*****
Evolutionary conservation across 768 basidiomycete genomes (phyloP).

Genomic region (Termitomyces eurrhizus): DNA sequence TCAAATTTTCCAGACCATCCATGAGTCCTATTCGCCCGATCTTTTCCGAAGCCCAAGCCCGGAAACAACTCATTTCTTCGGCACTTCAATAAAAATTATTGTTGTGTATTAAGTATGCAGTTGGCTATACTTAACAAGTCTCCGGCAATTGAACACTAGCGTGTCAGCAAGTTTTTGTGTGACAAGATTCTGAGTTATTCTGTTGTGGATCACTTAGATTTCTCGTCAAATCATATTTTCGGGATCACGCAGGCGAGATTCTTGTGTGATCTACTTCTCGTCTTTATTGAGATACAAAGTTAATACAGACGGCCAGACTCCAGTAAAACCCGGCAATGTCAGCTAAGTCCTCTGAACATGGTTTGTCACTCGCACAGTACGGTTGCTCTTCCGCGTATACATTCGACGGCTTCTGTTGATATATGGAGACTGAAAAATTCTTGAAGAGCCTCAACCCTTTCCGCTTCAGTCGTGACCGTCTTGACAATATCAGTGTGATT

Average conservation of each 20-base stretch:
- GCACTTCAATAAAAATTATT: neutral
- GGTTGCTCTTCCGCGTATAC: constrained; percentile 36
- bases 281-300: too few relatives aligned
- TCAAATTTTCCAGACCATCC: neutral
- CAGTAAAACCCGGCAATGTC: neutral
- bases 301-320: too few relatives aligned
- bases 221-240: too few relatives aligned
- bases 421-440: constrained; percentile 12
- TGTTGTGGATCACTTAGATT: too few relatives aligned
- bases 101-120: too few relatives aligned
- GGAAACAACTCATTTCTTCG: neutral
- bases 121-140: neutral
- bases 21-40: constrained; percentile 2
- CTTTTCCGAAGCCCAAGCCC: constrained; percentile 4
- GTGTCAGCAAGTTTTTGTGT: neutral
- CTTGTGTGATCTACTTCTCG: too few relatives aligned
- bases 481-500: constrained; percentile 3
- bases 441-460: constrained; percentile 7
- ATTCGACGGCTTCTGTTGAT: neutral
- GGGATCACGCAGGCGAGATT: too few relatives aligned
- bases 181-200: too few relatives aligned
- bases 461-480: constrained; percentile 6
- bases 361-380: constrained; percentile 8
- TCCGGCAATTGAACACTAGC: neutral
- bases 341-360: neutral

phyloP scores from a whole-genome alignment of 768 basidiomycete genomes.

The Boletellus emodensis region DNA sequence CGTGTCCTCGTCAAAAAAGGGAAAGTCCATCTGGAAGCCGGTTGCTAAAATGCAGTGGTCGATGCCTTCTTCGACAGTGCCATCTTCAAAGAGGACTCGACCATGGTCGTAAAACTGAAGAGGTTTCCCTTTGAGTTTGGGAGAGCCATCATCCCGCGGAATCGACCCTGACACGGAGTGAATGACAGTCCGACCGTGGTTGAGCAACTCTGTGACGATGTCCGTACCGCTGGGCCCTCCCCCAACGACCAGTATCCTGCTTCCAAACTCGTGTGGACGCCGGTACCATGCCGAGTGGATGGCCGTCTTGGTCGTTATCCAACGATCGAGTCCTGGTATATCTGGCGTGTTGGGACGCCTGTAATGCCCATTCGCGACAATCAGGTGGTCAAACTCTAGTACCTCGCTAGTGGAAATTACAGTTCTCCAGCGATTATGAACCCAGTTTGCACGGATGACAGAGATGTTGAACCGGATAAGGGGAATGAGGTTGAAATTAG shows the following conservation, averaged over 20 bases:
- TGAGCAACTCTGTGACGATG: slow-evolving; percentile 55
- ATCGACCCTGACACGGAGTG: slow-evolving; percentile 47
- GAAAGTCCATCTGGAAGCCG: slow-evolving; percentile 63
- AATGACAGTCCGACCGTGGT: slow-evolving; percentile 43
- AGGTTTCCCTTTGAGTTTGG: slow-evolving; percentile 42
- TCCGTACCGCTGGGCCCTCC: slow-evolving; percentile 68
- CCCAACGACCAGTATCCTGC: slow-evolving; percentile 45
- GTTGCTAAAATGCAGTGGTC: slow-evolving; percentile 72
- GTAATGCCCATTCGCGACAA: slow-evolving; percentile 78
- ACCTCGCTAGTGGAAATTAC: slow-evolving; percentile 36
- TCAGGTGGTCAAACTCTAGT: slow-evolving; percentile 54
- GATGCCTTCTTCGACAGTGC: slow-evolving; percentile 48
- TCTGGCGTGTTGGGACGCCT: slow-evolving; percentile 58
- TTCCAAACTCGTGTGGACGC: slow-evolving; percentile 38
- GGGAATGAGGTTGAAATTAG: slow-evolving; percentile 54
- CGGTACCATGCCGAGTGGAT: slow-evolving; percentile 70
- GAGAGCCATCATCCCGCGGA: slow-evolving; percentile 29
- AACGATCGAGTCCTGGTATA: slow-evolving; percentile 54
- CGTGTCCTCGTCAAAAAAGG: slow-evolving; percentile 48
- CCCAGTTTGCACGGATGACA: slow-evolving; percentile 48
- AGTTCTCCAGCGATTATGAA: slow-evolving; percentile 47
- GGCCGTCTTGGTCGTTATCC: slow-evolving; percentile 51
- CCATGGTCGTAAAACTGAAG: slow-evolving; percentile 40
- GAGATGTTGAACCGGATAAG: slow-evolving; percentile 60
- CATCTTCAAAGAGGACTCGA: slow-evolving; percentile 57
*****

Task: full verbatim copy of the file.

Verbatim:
Evolutionary conservation across 768 basidiomycete genomes (phyloP).

Genomic region (Termitomyces eurrhizus): DNA sequence TCAAATTTTCCAGACCATCCATGAGTCCTATTCGCCCGATCTTTTCCGAAGCCCAAGCCCGGAAACAACTCATTTCTTCGGCACTTCAATAAAAATTATTGTTGTGTATTAAGTATGCAGTTGGCTATACTTAACAAGTCTCCGGCAATTGAACACTAGCGTGTCAGCAAGTTTTTGTGTGACAAGATTCTGAGTTATTCTGTTGTGGATCACTTAGATTTCTCGTCAAATCATATTTTCGGGATCACGCAGGCGAGATTCTTGTGTGATCTACTTCTCGTCTTTATTGAGATACAAAGTTAATACAGACGGCCAGACTCCAGTAAAACCCGGCAATGTCAGCTAAGTCCTCTGAACATGGTTTGTCACTCGCACAGTACGGTTGCTCTTCCGCGTATACATTCGACGGCTTCTGTTGATATATGGAGACTGAAAAATTCTTGAAGAGCCTCAACCCTTTCCGCTTCAGTCGTGACCGTCTTGACAATATCAGTGTGATT

Average conservation of each 20-base stretch:
- GCACTTCAATAAAAATTATT: neutral
- GGTTGCTCTTCCGCGTATAC: constrained; percentile 36
- bases 281-300: too few relatives aligned
- TCAAATTTTCCAGACCATCC: neutral
- CAGTAAAACCCGGCAATGTC: neutral
- bases 301-320: too few relatives aligned
- bases 221-240: too few relatives aligned
- bases 421-440: constrained; percentile 12
- TGTTGTGGATCACTTAGATT: too few relatives aligned
- bases 101-120: too few relatives aligned
- GGAAACAACTCATTTCTTCG: neutral
- bases 121-140: neutral
- bases 21-40: constrained; percentile 2
- CTTTTCCGAAGCCCAAGCCC: constrained; percentile 4
- GTGTCAGCAAGTTTTTGTGT: neutral
- CTTGTGTGATCTACTTCTCG: too few relatives aligned
- bases 481-500: constrained; percentile 3
- bases 441-460: constrained; percentile 7
- ATTCGACGGCTTCTGTTGAT: neutral
- GGGATCACGCAGGCGAGATT: too few relatives aligned
- bases 181-200: too few relatives aligned
- bases 461-480: constrained; percentile 6
- bases 361-380: constrained; percentile 8
- TCCGGCAATTGAACACTAGC: neutral
- bases 341-360: neutral

phyloP scores from a whole-genome alignment of 768 basidiomycete genomes.

The Boletellus emodensis region DNA sequence CGTGTCCTCGTCAAAAAAGGGAAAGTCCATCTGGAAGCCGGTTGCTAAAATGCAGTGGTCGATGCCTTCTTCGACAGTGCCATCTTCAAAGAGGACTCGACCATGGTCGTAAAACTGAAGAGGTTTCCCTTTGAGTTTGGGAGAGCCATCATCCCGCGGAATCGACCCTGACACGGAGTGAATGACAGTCCGACCGTGGTTGAGCAACTCTGTGACGATGTCCGTACCGCTGGGCCCTCCCCCAACGACCAGTATCCTGCTTCCAAACTCGTGTGGACGCCGGTACCATGCCGAGTGGATGGCCGTCTTGGTCGTTATCCAACGATCGAGTCCTGGTATATCTGGCGTGTTGGGACGCCTGTAATGCCCATTCGCGACAATCAGGTGGTCAAACTCTAGTACCTCGCTAGTGGAAATTACAGTTCTCCAGCGATTATGAACCCAGTTTGCACGGATGACAGAGATGTTGAACCGGATAAGGGGAATGAGGTTGAAATTAG shows the following conservation, averaged over 20 bases:
- TGAGCAACTCTGTGACGATG: slow-evolving; percentile 55
- ATCGACCCTGACACGGAGTG: slow-evolving; percentile 47
- GAAAGTCCATCTGGAAGCCG: slow-evolving; percentile 63
- AATGACAGTCCGACCGTGGT: slow-evolving; percentile 43
- AGGTTTCCCTTTGAGTTTGG: slow-evolving; percentile 42
- TCCGTACCGCTGGGCCCTCC: slow-evolving; percentile 68
- CCCAACGACCAGTATCCTGC: slow-evolving; percentile 45
- GTTGCTAAAATGCAGTGGTC: slow-evolving; percentile 72
- GTAATGCCCATTCGCGACAA: slow-evolving; percentile 78
- ACCTCGCTAGTGGAAATTAC: slow-evolving; percentile 36
- TCAGGTGGTCAAACTCTAGT: slow-evolving; percentile 54
- GATGCCTTCTTCGACAGTGC: slow-evolving; percentile 48
- TCTGGCGTGTTGGGACGCCT: slow-evolving; percentile 58
- TTCCAAACTCGTGTGGACGC: slow-evolving; percentile 38
- GGGAATGAGGTTGAAATTAG: slow-evolving; percentile 54
- CGGTACCATGCCGAGTGGAT: slow-evolving; percentile 70
- GAGAGCCATCATCCCGCGGA: slow-evolving; percentile 29
- AACGATCGAGTCCTGGTATA: slow-evolving; percentile 54
- CGTGTCCTCGTCAAAAAAGG: slow-evolving; percentile 48
- CCCAGTTTGCACGGATGACA: slow-evolving; percentile 48
- AGTTCTCCAGCGATTATGAA: slow-evolving; percentile 47
- GGCCGTCTTGGTCGTTATCC: slow-evolving; percentile 51
- CCATGGTCGTAAAACTGAAG: slow-evolving; percentile 40
- GAGATGTTGAACCGGATAAG: slow-evolving; percentile 60
- CATCTTCAAAGAGGACTCGA: slow-evolving; percentile 57